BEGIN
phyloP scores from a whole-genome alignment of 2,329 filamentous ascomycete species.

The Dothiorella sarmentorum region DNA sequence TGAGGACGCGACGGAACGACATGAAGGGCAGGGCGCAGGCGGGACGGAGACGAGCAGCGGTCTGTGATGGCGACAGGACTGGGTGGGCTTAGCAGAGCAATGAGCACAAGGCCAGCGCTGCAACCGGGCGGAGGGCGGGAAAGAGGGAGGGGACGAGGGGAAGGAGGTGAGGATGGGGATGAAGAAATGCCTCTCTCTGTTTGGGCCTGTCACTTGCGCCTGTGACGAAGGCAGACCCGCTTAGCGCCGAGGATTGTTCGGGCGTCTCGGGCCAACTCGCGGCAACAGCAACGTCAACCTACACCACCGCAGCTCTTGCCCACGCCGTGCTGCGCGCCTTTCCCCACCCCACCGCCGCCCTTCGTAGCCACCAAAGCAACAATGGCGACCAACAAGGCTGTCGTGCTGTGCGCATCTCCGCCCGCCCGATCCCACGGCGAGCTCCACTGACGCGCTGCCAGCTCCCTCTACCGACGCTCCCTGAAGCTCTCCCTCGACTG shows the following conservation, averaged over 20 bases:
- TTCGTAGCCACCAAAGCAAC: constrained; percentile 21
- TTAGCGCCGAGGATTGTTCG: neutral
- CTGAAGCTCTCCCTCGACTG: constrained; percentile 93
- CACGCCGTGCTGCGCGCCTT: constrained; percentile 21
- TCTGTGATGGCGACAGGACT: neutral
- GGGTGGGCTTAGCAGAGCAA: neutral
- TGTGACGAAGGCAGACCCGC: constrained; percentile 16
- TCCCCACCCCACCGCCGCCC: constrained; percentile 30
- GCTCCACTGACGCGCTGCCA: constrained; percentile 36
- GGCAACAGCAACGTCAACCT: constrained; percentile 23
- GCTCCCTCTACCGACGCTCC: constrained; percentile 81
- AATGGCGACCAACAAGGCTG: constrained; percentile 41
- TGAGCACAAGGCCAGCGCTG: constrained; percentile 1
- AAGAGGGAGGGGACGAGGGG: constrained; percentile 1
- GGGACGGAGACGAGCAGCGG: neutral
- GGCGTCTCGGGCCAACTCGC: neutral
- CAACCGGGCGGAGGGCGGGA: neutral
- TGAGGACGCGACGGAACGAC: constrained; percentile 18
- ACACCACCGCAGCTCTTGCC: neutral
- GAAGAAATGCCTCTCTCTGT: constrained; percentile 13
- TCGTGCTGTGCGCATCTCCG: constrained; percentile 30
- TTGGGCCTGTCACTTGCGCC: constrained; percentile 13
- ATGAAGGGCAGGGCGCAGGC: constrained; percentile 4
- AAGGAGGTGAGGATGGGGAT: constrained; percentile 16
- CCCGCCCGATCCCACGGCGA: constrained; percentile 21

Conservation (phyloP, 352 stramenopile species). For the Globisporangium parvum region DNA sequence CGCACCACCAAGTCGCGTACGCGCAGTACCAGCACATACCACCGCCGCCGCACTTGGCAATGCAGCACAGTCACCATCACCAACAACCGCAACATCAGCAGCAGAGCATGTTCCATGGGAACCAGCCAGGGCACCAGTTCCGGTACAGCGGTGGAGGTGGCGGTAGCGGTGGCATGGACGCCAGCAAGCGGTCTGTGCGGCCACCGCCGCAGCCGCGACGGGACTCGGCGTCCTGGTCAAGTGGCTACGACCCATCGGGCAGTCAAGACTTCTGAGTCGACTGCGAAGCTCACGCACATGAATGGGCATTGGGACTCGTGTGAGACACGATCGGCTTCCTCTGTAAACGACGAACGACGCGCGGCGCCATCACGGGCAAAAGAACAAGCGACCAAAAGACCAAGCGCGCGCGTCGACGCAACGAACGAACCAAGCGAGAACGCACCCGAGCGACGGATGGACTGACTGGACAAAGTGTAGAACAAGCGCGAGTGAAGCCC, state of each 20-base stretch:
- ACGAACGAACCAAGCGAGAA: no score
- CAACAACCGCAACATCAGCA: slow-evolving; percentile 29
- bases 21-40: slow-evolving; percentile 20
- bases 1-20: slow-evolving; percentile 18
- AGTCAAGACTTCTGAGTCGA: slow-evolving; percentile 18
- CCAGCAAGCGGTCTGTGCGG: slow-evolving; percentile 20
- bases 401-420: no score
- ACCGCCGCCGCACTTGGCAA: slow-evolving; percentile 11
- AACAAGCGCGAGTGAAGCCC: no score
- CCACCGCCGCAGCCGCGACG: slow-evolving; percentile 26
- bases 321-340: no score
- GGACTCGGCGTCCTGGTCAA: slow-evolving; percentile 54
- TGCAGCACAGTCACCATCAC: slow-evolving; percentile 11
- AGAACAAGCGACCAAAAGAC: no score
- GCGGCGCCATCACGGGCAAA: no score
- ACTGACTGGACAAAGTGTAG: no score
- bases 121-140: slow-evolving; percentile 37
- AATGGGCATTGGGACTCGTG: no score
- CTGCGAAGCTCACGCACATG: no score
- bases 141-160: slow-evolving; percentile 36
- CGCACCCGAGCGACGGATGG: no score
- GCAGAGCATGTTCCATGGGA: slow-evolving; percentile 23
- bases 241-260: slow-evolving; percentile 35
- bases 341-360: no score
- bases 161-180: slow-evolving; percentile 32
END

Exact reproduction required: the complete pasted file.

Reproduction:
phyloP scores from a whole-genome alignment of 2,329 filamentous ascomycete species.

The Dothiorella sarmentorum region DNA sequence TGAGGACGCGACGGAACGACATGAAGGGCAGGGCGCAGGCGGGACGGAGACGAGCAGCGGTCTGTGATGGCGACAGGACTGGGTGGGCTTAGCAGAGCAATGAGCACAAGGCCAGCGCTGCAACCGGGCGGAGGGCGGGAAAGAGGGAGGGGACGAGGGGAAGGAGGTGAGGATGGGGATGAAGAAATGCCTCTCTCTGTTTGGGCCTGTCACTTGCGCCTGTGACGAAGGCAGACCCGCTTAGCGCCGAGGATTGTTCGGGCGTCTCGGGCCAACTCGCGGCAACAGCAACGTCAACCTACACCACCGCAGCTCTTGCCCACGCCGTGCTGCGCGCCTTTCCCCACCCCACCGCCGCCCTTCGTAGCCACCAAAGCAACAATGGCGACCAACAAGGCTGTCGTGCTGTGCGCATCTCCGCCCGCCCGATCCCACGGCGAGCTCCACTGACGCGCTGCCAGCTCCCTCTACCGACGCTCCCTGAAGCTCTCCCTCGACTG shows the following conservation, averaged over 20 bases:
- TTCGTAGCCACCAAAGCAAC: constrained; percentile 21
- TTAGCGCCGAGGATTGTTCG: neutral
- CTGAAGCTCTCCCTCGACTG: constrained; percentile 93
- CACGCCGTGCTGCGCGCCTT: constrained; percentile 21
- TCTGTGATGGCGACAGGACT: neutral
- GGGTGGGCTTAGCAGAGCAA: neutral
- TGTGACGAAGGCAGACCCGC: constrained; percentile 16
- TCCCCACCCCACCGCCGCCC: constrained; percentile 30
- GCTCCACTGACGCGCTGCCA: constrained; percentile 36
- GGCAACAGCAACGTCAACCT: constrained; percentile 23
- GCTCCCTCTACCGACGCTCC: constrained; percentile 81
- AATGGCGACCAACAAGGCTG: constrained; percentile 41
- TGAGCACAAGGCCAGCGCTG: constrained; percentile 1
- AAGAGGGAGGGGACGAGGGG: constrained; percentile 1
- GGGACGGAGACGAGCAGCGG: neutral
- GGCGTCTCGGGCCAACTCGC: neutral
- CAACCGGGCGGAGGGCGGGA: neutral
- TGAGGACGCGACGGAACGAC: constrained; percentile 18
- ACACCACCGCAGCTCTTGCC: neutral
- GAAGAAATGCCTCTCTCTGT: constrained; percentile 13
- TCGTGCTGTGCGCATCTCCG: constrained; percentile 30
- TTGGGCCTGTCACTTGCGCC: constrained; percentile 13
- ATGAAGGGCAGGGCGCAGGC: constrained; percentile 4
- AAGGAGGTGAGGATGGGGAT: constrained; percentile 16
- CCCGCCCGATCCCACGGCGA: constrained; percentile 21

Conservation (phyloP, 352 stramenopile species). For the Globisporangium parvum region DNA sequence CGCACCACCAAGTCGCGTACGCGCAGTACCAGCACATACCACCGCCGCCGCACTTGGCAATGCAGCACAGTCACCATCACCAACAACCGCAACATCAGCAGCAGAGCATGTTCCATGGGAACCAGCCAGGGCACCAGTTCCGGTACAGCGGTGGAGGTGGCGGTAGCGGTGGCATGGACGCCAGCAAGCGGTCTGTGCGGCCACCGCCGCAGCCGCGACGGGACTCGGCGTCCTGGTCAAGTGGCTACGACCCATCGGGCAGTCAAGACTTCTGAGTCGACTGCGAAGCTCACGCACATGAATGGGCATTGGGACTCGTGTGAGACACGATCGGCTTCCTCTGTAAACGACGAACGACGCGCGGCGCCATCACGGGCAAAAGAACAAGCGACCAAAAGACCAAGCGCGCGCGTCGACGCAACGAACGAACCAAGCGAGAACGCACCCGAGCGACGGATGGACTGACTGGACAAAGTGTAGAACAAGCGCGAGTGAAGCCC, state of each 20-base stretch:
- ACGAACGAACCAAGCGAGAA: no score
- CAACAACCGCAACATCAGCA: slow-evolving; percentile 29
- bases 21-40: slow-evolving; percentile 20
- bases 1-20: slow-evolving; percentile 18
- AGTCAAGACTTCTGAGTCGA: slow-evolving; percentile 18
- CCAGCAAGCGGTCTGTGCGG: slow-evolving; percentile 20
- bases 401-420: no score
- ACCGCCGCCGCACTTGGCAA: slow-evolving; percentile 11
- AACAAGCGCGAGTGAAGCCC: no score
- CCACCGCCGCAGCCGCGACG: slow-evolving; percentile 26
- bases 321-340: no score
- GGACTCGGCGTCCTGGTCAA: slow-evolving; percentile 54
- TGCAGCACAGTCACCATCAC: slow-evolving; percentile 11
- AGAACAAGCGACCAAAAGAC: no score
- GCGGCGCCATCACGGGCAAA: no score
- ACTGACTGGACAAAGTGTAG: no score
- bases 121-140: slow-evolving; percentile 37
- AATGGGCATTGGGACTCGTG: no score
- CTGCGAAGCTCACGCACATG: no score
- bases 141-160: slow-evolving; percentile 36
- CGCACCCGAGCGACGGATGG: no score
- GCAGAGCATGTTCCATGGGA: slow-evolving; percentile 23
- bases 241-260: slow-evolving; percentile 35
- bases 341-360: no score
- bases 161-180: slow-evolving; percentile 32